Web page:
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Fire & Water - Cleanup & Restoration

Repairing Water Damaged Wood in Commercial Properties

5/27/2021 (Permalink)

empty office with tables, chairs, and wood flooring If your commercial property has wood flooring, knowing what steps to take after a water damage event can help save your flooring.

Water damage can happen to anyone. One minute your property is fine; the next, it's a soggy mess with water leaking through the roof and walls. It's important to know how to fix this problem and get your commercial property back up and running as soon as possible.
In this article, we will discuss what you need to do when repairing water-damaged wood in commercial properties so that you can get back up on your feet quickly!

Water Damage on Commercial Property: What Is It?

Water damage can happen anywhere, including commercial properties. The first thing to know is that when any water gets into your property, it's not just the carpet and floors that will get ruined.

It would be best if you also looked for signs of mold growth on walls or ceilings, which signifies more serious potential health effects.

The second thing you should do if there has been an episode of flooding in the building, contact a professional restoration company who will have all the equipment necessary to fix this problem quickly! 

How To Repair Water Damaged Wood In Commercial Properties

Once you've contacted these professionals, they'll be able to come out and assess how difficult the situation is before coming up with a plan of action and will be able to do the work promptly.

The next step is clean up which involves drying out all wet materials and removing any water-logged items from the property as soon as possible! If you try to salvage stained or damaged furnishings, likely, they'll never look good again, so just throw them away - many stores specialize in this kind of thing for your convenience.

It also goes without saying that if you have heavy furniture near surfaces touching the water, move it at least three feet back before letting anyone dry these areas with fans.

Now we can get into some serious restoration: After everything has been dried thoroughly (at least 48 hours!), sand patches where mold might grow and then use a dehumidifier to prevent any recurrence of the problem.

Next, remove all stickers that contain polyvinyl chloride (PVC), which can release toxic gases when heated. This includes some adhesive labels on items such as canned goods or furniture legs.

Finally, spray surfaces with an extra-strength mold killer before painting over water stains or replacing damaged boards; it takes about two weeks for DIYers to finish these steps, so be patient!

When professionals undertake restoration work in commercial properties, they often have more tools than amateurs like you and me. They may apply fungicides after removing old sealant from wood decks made out of synthetic materials since dampness usually causes problems. 

Different Types of Wood and The Effects of Water Damage

Just as different types of wood react differently to water, the same goes for finishes. It is crucial to match your finish with the type of wood you are using to withstand contact with moisture and doesn't peel or chip away from exposure to rain or wet ground.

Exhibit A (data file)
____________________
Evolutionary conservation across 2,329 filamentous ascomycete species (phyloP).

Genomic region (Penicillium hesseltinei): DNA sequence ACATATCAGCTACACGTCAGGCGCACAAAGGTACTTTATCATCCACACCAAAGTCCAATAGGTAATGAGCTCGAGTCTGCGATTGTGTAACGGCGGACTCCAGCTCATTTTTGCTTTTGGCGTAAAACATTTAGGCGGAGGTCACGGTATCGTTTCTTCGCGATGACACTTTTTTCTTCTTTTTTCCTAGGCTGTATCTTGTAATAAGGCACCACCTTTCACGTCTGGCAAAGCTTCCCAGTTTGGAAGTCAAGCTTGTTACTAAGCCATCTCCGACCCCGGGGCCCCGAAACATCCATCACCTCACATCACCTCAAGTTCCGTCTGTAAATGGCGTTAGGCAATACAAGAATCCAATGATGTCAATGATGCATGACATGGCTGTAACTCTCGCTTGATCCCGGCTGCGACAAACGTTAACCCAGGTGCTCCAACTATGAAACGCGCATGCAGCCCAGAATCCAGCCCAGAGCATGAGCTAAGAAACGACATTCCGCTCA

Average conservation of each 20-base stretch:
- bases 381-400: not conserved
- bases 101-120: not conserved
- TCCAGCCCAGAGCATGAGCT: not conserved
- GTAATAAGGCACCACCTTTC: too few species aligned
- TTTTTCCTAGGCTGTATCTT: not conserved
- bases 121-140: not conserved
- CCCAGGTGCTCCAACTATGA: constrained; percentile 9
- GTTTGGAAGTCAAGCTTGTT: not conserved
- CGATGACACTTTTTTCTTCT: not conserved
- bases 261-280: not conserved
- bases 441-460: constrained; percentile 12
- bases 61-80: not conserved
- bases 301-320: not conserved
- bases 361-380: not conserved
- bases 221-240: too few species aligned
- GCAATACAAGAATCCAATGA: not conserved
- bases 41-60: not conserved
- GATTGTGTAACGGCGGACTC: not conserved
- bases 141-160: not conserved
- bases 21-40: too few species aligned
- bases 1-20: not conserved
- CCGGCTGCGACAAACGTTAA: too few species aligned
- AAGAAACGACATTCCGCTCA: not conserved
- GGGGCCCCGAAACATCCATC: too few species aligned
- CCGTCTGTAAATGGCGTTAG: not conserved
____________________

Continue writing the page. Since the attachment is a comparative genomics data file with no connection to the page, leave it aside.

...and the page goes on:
Wood Types/Water Damage

 *Oak - The best materials for refinishing oak are natural oil-based stains like tung oil because they have a tough surface film that resists moisture penetration. You can also use wax if you want a glossy look!

If you need an extra layer of protection, apply either varnish or polyurethane on top before applying the final coat (or mixed), which will be just as durable but won't provide the same level of transparency.

*Cedar - Cedar is a softer wood, and so it's best to use oil-based products as they'll penetrate the surface more deeply, meaning you can get away with fewer coats!

*Maple - Maple has a fairly soft texture, too, making it difficult for water to seep in deep enough to cause any damage unless there are cracks that allow moisture inside. That means if you refinish maple using oil-based stains like tung oil, one should be enough to make it waterproof.

*Pine - Pine contains more sap than oak or maple, so it can't take as much moisture before being damaged and has an uneven grain pattern which can cause problems with absorption when using oil-based products (so use them sparingly). The best thing to do for pine is to apply varnish on top after applying stain! 

Professional Equipment Used to Restore Wood from Water Damage

 Deep-Clean - This process will remove any minerals, dirt, and water from the wood before you can refinish it. It's an expensive option but well worth it if your damage is severe enough to need it!

Sanding - A very important part of the restoration process for all species of woods as this removes deep scratches or gouges to prepare them for stain/finishing products. The sandpaper grit ranges from 220 (very coarse) to 800 (extra fine).

Staining - After sanding, use a rag dipped in tung oil. Wipe the wood down gently with long strokes until the desired color has been achieved, then quickly follow up by wiping over the surface with mineral spirits, so drips don't form.

Refinishing- This is ultimately the process that will give you a beautiful, finished product. There are many different products out there, but an oil-based polyurethane will work just fine for most commercial properties!

There are many ways to handle water damage to wood in commercial properties. In many cases, the wood can be restored or replaced. Water-damaged wood can be sanded and restored to its original state. If the finish has been stripped, it will need to be refinished. There are several different options and ways to handle restorations.

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